As far as the background is concerned, there is loads of it.  This is great if you’re new to the hobby.  Unfortunately, an awful lot of it covers the same ground as previous editions and if like me you got in at the ground floor as far as 40K is concerned, you will have seen a lot of it before.  Whereas this is inevitable up to a point; history of the Imperium and such, there are what I would consider to be missed opportunities.

The section detailing the races of the Warhammer 40,000 Universe is an example of this.  The description of each race is generic and apart from a few instances, doesn’t contain much in the way of new material.  It would have been nice to know how each race is dealing with the changes wrought by the Cicatrix Maladictum, Gorks Grin, or whatever the chosen name of it is for each race, for example.

Also, unless I’m being particularly dense, there is a large continuity error regarding Roboute and the Blood Angels.  I won’t say anything more with regards to that, as it would be spoilertastic for those yet to read it.  Suffice to say, as somebody who likes the background material as much as I do, mistakes of this sort bother me.  As I said, I might be missing something, but I don’t think so.

Something else they need to work on, as far as the background is concerned is their obsession with the Ultramarines in general and Roboute in particular.  I’m not an Ultramarine hater, I have an army of them that I’ve been collecting on and off for close to thirty years now.  But I can understand where a lot of the resentment comes from and some of the stuff in here is likely to exacerbate the strength of feeling against them.

They’ve been pushed hard for a long time now and with the return of Roboute it seems to be getting worse.  Some of the stuff they’ve done is so overblown and cringeworthy that it can read like fan-fiction at times.

I won’t say more about the background, otherwise I might end up coming across as a grumpy old sod who doesn’t like anything and I’m not, honest.  The truth is, the background isn’t awful, but it is, as I said earlier, in part at least, a missed opportunity.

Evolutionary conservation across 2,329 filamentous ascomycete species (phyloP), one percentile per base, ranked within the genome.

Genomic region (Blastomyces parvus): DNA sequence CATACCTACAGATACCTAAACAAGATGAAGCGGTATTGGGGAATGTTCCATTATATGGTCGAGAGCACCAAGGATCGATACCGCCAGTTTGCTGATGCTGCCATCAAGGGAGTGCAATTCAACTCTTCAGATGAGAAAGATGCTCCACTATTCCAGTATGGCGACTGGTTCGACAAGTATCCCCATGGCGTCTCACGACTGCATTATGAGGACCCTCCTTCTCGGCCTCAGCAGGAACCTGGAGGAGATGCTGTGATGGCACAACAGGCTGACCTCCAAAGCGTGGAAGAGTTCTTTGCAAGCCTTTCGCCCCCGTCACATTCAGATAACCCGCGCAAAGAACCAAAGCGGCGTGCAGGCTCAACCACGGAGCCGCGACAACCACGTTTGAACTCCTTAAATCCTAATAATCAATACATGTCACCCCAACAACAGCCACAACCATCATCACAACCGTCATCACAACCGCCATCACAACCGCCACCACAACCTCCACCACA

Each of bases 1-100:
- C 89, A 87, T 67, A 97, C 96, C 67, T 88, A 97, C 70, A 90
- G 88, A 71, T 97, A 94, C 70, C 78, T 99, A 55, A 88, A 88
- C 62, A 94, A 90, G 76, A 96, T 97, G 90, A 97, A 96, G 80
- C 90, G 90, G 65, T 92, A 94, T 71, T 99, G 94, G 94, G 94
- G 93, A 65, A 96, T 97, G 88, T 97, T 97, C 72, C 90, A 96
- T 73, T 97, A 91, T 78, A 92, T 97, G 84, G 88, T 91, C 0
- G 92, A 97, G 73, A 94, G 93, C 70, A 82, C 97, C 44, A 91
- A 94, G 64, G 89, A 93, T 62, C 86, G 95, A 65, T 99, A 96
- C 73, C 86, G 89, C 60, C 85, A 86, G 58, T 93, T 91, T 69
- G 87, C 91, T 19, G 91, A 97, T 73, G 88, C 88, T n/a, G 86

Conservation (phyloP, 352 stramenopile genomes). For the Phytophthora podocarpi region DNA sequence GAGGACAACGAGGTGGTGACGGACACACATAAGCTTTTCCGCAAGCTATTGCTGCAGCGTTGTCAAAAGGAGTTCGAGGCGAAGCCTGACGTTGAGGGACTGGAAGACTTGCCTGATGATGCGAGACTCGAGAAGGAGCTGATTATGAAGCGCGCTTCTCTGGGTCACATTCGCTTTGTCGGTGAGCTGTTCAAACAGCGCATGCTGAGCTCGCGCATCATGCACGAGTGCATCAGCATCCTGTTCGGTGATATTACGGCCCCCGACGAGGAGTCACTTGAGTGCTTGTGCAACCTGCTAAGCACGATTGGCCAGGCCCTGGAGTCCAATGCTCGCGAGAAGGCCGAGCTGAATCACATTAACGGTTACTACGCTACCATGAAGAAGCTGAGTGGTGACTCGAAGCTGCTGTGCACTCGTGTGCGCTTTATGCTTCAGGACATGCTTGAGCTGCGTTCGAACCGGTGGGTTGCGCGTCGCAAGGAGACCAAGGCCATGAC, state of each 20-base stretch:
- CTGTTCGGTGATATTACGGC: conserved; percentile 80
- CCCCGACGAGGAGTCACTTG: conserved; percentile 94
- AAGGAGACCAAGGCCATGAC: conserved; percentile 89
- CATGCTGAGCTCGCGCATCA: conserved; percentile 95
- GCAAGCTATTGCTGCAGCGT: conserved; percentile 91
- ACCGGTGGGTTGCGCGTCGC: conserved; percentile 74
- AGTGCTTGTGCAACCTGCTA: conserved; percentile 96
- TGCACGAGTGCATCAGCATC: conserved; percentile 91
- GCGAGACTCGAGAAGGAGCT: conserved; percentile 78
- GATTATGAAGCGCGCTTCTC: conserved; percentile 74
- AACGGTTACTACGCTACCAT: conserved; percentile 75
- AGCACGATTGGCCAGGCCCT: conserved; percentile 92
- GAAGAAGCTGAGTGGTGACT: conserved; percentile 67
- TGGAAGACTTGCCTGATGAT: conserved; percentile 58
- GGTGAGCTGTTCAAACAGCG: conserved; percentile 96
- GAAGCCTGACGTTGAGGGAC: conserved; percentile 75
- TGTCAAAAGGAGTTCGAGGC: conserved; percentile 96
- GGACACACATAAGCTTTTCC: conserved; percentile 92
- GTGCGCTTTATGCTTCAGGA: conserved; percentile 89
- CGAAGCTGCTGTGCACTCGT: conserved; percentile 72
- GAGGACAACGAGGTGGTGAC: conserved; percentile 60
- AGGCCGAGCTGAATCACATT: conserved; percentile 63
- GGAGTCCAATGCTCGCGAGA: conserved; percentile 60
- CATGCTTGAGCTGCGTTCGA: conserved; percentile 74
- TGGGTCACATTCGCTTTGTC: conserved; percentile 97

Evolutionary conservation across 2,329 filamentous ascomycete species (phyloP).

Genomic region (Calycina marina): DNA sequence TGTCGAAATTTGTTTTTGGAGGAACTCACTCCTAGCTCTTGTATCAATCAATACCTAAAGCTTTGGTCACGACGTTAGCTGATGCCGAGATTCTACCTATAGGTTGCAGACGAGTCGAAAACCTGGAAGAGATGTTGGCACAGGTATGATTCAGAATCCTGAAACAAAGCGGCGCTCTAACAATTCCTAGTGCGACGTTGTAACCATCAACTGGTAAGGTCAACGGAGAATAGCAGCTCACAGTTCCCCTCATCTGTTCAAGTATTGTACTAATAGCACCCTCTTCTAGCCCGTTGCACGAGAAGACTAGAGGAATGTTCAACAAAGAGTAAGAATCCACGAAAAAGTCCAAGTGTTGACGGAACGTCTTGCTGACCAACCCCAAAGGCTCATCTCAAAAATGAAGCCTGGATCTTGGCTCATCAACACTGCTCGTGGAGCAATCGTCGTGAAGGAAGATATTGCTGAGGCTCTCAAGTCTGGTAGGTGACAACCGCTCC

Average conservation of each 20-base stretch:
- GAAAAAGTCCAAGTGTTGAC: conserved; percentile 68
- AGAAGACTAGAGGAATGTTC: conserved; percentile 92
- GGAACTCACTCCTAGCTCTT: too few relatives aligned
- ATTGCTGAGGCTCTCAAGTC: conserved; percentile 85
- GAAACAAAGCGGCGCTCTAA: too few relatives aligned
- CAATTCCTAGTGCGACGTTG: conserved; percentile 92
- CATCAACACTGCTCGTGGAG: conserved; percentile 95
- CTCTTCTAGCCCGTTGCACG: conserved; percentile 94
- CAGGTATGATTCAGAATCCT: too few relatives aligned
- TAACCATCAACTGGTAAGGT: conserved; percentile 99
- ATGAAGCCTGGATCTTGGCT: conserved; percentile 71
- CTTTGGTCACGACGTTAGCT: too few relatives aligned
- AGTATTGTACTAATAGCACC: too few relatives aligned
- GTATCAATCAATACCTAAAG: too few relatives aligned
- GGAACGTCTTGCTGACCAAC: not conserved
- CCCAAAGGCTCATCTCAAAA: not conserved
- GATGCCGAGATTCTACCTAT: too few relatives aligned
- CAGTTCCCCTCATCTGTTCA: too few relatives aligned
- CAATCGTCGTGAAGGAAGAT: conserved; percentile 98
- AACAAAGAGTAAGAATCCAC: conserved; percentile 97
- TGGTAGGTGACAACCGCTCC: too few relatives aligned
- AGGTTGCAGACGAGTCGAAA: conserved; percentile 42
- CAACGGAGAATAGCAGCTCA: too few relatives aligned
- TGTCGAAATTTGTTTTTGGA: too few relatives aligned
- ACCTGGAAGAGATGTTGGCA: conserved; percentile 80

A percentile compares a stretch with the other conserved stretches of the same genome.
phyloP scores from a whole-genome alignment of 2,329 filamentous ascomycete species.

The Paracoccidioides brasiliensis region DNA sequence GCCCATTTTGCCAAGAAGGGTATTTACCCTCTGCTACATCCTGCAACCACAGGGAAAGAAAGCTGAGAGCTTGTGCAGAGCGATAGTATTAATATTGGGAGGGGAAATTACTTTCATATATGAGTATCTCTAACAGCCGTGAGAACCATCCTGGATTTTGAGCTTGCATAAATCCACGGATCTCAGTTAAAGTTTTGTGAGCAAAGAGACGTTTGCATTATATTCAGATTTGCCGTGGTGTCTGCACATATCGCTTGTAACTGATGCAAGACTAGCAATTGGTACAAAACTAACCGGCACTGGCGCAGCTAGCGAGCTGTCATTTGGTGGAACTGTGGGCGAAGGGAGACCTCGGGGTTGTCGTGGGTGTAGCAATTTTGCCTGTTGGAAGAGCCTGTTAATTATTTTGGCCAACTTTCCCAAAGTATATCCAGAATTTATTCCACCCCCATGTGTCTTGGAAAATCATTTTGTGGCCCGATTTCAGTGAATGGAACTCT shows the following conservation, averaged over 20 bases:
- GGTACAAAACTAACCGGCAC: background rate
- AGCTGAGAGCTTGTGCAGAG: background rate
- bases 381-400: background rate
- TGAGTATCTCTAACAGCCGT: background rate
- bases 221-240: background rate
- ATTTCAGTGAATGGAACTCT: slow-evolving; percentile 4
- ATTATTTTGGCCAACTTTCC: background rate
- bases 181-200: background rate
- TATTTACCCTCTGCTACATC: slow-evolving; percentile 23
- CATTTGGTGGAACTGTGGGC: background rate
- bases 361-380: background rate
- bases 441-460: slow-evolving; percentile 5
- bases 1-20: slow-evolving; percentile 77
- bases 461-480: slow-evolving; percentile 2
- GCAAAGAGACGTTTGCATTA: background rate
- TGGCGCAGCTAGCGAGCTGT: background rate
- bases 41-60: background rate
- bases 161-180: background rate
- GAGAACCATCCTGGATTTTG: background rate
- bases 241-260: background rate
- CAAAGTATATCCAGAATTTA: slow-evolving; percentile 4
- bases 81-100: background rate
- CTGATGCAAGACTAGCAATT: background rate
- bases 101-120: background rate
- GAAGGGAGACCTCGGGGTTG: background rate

I’ve already touched on the artwork, but the photography also deserves a mention.  There are some fabulous models on show in the book, both in terms of sculpt and paint job and as somebody who has taken lots of pictures of my own models, I can safely say that Games Workshops photographers deserve a pat on the back too.

As far as the rules are concerned, I can’t really go into much detail about them yet.  I’ve read the core rules and cast an eye over the advanced stuff and the scenarios and I like what I’ve seen.

It seems like they’ve removed a lot of the clutter and whereas the core rules are wee, I wouldn’t say they’ve been dumbed down, more streamlined.

Matched, narrative and open play are something I’m happy to see.  A lot of my games will probably be matched play, but I can certainly think of instances where I will play using narrative, or open play as well.

All in all, it seems to be a solid release.  A great starter box with ruleset that seems ripe with potential.  The issues with the background are a little problematic, and whereas it does mar the finished product for me a bit, it’s not a deal-breaker.

This, however is just how feel about it as a crusty old 40K dude and the background certainly won’t be an issue for a newcomer to the game, which is arguably who the starter set is aimed at.  It’s a good box for anyone into Warhammer 40,000, but perfect for newcomers.